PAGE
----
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Auteur BROGGIATO, A.; ARNAUD-HAOND, S.; CHIAROLLA, C.; GREIBER, T. url  openurl
  Titre Fair and equitable sharing of benefits from the utilization of marine genetic resources in areas beyond national jurisdiction: Bridging the gaps between science and policy Type Article scientifique
  Année 2014 Publication Revue Abrégée Marine Policy  
  Volume (down) 49 Numéro Pages 176-185  
  Mots-Clés Access and benefit-sharing; Common pool resources; Intellectual property rights; Marine genetic resources; Marine scientific research; Public domain  
  Résumé Marine genetic resources are a subject of a growing body of research and development activities, as demonstrated by the abundance of marine patented genes reported in GenBank. Given the lack of a comprehensive legal regime for the management of marine genetic resources in areas beyond national jurisdiction, the General Assembly of the United Nations met in 2006 to discuss whether there are regulatory or governance gaps and how to address them. Besides the crystallization of the different political positions, the process is now advancing towards making a decision about whether to develop an international instrument under the United Nations Convention on the Law of the Sea (UNCLOS) for the conservation and sustainable use of marine biological diversity, within which the regulation of access to genetic resources and the sharing of benefits from their utilization has emerged as an in-dissociable issue. In order to propose concrete options to be considered for the establishment of a legal framework addressing these issues, policy-makers need to better understand the feasibility, the costs and the modalities of scientific activities undertaken, together with the actual level of commercialization of new products. They also need to be aware of the already advanced practices in place within the scientific community, especially regarding sharing of non-monetary benefits. This paper particularly highlights and discusses practical scenarios to advance in the international process, based on the approaches adopted in other regional and international regimes for the management of genetic resources and on the best practices developed within the scientific community.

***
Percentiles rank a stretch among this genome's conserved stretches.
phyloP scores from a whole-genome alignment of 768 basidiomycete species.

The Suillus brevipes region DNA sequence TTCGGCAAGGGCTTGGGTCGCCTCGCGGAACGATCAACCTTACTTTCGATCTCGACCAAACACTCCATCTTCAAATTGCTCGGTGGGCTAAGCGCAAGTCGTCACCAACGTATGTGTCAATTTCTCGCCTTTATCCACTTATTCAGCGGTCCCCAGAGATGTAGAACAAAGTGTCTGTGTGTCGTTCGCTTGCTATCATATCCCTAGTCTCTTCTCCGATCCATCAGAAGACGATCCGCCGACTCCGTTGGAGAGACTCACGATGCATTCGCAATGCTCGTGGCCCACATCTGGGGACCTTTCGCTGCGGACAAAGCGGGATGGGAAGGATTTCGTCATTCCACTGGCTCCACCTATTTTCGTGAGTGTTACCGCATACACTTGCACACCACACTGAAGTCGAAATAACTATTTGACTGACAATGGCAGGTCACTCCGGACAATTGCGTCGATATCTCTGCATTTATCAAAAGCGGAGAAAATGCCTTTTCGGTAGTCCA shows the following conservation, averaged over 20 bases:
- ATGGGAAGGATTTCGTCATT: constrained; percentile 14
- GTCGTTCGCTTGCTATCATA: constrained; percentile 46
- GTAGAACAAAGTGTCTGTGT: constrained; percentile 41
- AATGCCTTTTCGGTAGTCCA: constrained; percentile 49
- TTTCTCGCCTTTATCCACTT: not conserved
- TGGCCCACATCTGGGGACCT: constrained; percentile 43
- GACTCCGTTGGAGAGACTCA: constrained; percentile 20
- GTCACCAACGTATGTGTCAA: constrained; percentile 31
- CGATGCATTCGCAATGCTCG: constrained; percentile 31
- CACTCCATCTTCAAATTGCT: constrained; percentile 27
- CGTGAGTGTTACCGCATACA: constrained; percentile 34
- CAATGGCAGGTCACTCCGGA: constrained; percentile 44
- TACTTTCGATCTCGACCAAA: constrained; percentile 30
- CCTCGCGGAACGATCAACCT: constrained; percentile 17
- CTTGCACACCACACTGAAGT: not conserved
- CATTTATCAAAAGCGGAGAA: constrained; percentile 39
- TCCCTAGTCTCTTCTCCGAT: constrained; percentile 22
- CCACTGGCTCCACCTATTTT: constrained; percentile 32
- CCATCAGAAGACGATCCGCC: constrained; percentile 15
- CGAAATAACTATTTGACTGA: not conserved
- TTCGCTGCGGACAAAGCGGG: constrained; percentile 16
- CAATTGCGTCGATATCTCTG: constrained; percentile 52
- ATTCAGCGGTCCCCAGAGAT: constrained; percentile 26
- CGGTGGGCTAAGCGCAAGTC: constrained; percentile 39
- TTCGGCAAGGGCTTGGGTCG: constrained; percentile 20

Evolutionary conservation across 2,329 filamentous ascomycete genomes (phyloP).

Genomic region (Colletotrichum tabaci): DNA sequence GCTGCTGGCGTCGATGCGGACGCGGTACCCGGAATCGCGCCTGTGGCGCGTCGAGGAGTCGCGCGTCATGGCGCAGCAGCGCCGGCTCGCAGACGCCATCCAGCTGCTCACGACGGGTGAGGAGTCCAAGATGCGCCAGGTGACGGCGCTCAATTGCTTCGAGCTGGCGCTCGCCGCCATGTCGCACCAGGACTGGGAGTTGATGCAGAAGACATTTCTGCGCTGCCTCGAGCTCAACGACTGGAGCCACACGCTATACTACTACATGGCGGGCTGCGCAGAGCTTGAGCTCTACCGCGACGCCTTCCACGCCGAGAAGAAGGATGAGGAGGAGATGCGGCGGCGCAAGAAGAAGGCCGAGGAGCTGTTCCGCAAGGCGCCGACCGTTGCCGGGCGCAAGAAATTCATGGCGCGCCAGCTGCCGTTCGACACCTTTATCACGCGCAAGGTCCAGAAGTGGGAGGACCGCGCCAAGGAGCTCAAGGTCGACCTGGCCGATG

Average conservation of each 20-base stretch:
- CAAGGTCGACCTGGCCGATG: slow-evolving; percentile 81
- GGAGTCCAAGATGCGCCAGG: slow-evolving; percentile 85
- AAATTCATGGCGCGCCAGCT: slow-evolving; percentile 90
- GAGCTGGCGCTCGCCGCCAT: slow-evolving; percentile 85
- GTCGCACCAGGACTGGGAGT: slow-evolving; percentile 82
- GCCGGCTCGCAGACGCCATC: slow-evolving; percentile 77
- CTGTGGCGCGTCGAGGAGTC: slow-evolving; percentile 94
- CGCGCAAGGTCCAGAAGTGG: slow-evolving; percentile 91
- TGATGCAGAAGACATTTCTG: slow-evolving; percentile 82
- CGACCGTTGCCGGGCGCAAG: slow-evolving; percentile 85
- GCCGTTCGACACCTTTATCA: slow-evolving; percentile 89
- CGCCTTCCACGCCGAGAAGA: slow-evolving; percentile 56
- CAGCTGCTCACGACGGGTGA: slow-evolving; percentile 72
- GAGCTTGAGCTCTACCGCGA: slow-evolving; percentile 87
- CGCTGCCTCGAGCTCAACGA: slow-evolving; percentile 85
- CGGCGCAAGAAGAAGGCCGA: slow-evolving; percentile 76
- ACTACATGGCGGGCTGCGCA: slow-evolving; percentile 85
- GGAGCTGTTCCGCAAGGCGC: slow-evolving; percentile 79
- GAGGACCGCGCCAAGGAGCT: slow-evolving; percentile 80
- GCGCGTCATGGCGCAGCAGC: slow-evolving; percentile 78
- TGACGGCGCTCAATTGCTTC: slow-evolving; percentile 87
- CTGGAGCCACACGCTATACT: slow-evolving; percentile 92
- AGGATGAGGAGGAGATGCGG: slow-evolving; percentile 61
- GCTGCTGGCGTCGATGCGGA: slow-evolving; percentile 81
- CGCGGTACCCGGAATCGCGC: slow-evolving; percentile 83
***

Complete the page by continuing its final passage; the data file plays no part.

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Auteur Fromentin, J.-M.; Bonhommeau, S.; Arrizabalaga, H.; Kell, L.T. url  doi
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  Titre The spectre of uncertainty in management of exploited fish stocks: The illustrative case of Atlantic bluefin tuna Type Article scientifique
  Année 2014 Publication Revue Abrégée Marine Policy  
  Volume (down) 47 Numéro Pages 8-14  
  Mots-Clés tuna  
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  Numéro d'Appel LL @ pixluser @ collection 323  
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Auteur Taghizadeh Rahmat Abadi, Z.; Khodabandeh, S.; Charmantier, G.; Charmantier-Daures, M.; Lignot, J.H. url  doi
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  Titre Ontogeny and osmoregulatory function of the urinary system in the Persian sturgeon, Acipenser persicus (Borodin, 1897) Type Article scientifique